Why Are Court Interpreters So Important?
The court interpreter (who can also be called a legal interpreter) works with Limited-English-proficient (LEP), deaf, or hard of hearing persons. It could be witnesses and defendants in criminal courts or witnesses and litigants in civil and family courts.
A court interpreter can also be called out of court during interviews with court support officers, witness preparation sessions, depositions and meetings between attorney and client.
He or she must orally translate everything that is being said while maintaining the specialized and legal terminology, the level and tone of the original language without any addition or omission.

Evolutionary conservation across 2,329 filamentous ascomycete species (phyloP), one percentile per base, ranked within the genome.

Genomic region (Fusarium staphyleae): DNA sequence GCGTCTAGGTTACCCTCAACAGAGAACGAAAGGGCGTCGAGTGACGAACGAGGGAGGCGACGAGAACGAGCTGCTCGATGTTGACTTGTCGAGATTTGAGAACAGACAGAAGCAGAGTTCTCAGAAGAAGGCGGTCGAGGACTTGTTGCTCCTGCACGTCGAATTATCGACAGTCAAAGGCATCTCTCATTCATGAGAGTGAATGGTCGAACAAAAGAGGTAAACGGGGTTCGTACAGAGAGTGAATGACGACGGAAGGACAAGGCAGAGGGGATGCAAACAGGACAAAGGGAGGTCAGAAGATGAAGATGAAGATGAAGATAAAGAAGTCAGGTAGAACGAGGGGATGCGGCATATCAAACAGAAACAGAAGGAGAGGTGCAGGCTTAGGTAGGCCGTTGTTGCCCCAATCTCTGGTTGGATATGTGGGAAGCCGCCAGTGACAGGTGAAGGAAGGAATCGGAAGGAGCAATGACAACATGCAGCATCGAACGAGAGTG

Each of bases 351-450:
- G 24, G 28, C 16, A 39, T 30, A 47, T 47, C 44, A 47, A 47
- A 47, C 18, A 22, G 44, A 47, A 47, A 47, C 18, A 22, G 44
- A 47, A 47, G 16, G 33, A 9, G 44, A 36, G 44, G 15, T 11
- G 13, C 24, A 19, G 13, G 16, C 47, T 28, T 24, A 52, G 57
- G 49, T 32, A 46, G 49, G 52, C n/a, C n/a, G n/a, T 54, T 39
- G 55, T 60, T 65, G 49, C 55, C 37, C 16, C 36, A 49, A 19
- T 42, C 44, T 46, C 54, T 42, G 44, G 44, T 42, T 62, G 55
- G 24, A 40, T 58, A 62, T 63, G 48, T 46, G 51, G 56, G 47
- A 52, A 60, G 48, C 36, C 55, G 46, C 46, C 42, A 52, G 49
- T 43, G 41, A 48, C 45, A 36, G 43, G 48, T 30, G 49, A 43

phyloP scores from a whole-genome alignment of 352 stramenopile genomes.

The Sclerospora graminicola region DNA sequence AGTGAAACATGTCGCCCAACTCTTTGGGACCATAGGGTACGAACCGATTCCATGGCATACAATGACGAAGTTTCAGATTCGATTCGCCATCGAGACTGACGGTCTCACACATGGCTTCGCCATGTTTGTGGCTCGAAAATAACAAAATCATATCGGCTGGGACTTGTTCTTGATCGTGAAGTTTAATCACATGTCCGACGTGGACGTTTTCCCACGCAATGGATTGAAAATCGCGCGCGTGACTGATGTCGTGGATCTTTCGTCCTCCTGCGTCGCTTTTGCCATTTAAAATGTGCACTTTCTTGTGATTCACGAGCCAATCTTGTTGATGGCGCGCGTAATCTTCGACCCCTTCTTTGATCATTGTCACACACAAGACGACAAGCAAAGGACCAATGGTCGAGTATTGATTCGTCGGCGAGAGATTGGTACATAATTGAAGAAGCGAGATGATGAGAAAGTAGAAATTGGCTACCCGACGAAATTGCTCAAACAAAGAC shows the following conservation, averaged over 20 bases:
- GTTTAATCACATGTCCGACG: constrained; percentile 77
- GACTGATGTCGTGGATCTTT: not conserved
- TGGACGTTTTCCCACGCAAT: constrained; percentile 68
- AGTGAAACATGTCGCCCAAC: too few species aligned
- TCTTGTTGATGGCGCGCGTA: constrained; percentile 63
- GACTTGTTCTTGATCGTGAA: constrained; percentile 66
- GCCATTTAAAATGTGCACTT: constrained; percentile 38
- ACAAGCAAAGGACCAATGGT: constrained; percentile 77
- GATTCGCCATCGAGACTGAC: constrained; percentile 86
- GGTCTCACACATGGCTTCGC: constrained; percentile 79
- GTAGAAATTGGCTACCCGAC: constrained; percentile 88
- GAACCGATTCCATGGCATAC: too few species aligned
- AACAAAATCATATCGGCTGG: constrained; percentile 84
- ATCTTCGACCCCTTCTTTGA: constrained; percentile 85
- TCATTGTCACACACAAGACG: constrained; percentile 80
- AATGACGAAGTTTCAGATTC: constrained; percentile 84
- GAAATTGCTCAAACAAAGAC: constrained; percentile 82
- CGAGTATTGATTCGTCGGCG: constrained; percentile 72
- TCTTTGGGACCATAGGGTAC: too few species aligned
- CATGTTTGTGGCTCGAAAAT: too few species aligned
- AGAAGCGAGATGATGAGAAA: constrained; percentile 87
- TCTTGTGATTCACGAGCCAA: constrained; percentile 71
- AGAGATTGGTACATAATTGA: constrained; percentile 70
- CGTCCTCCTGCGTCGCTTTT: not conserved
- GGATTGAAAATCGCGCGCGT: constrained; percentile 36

How Do Court Interpreters Become Certified?
Court Interpreters can earn a State Certification and a Federal Certification.
The State certification allows them to practice interpretation in particular State's Court only. The exams depend on each State's rules but are usually composed of written and oral examination and the interpreter has to affirm compliance with the Code of Conduct of the State's Court.
The Federal Court Interpreting Certification Examination (FCICE) allows interpreters to practice in the whole United States and enter the National Court Interpreter Database (NCID). The exam is composed of two phases: written and oral examination.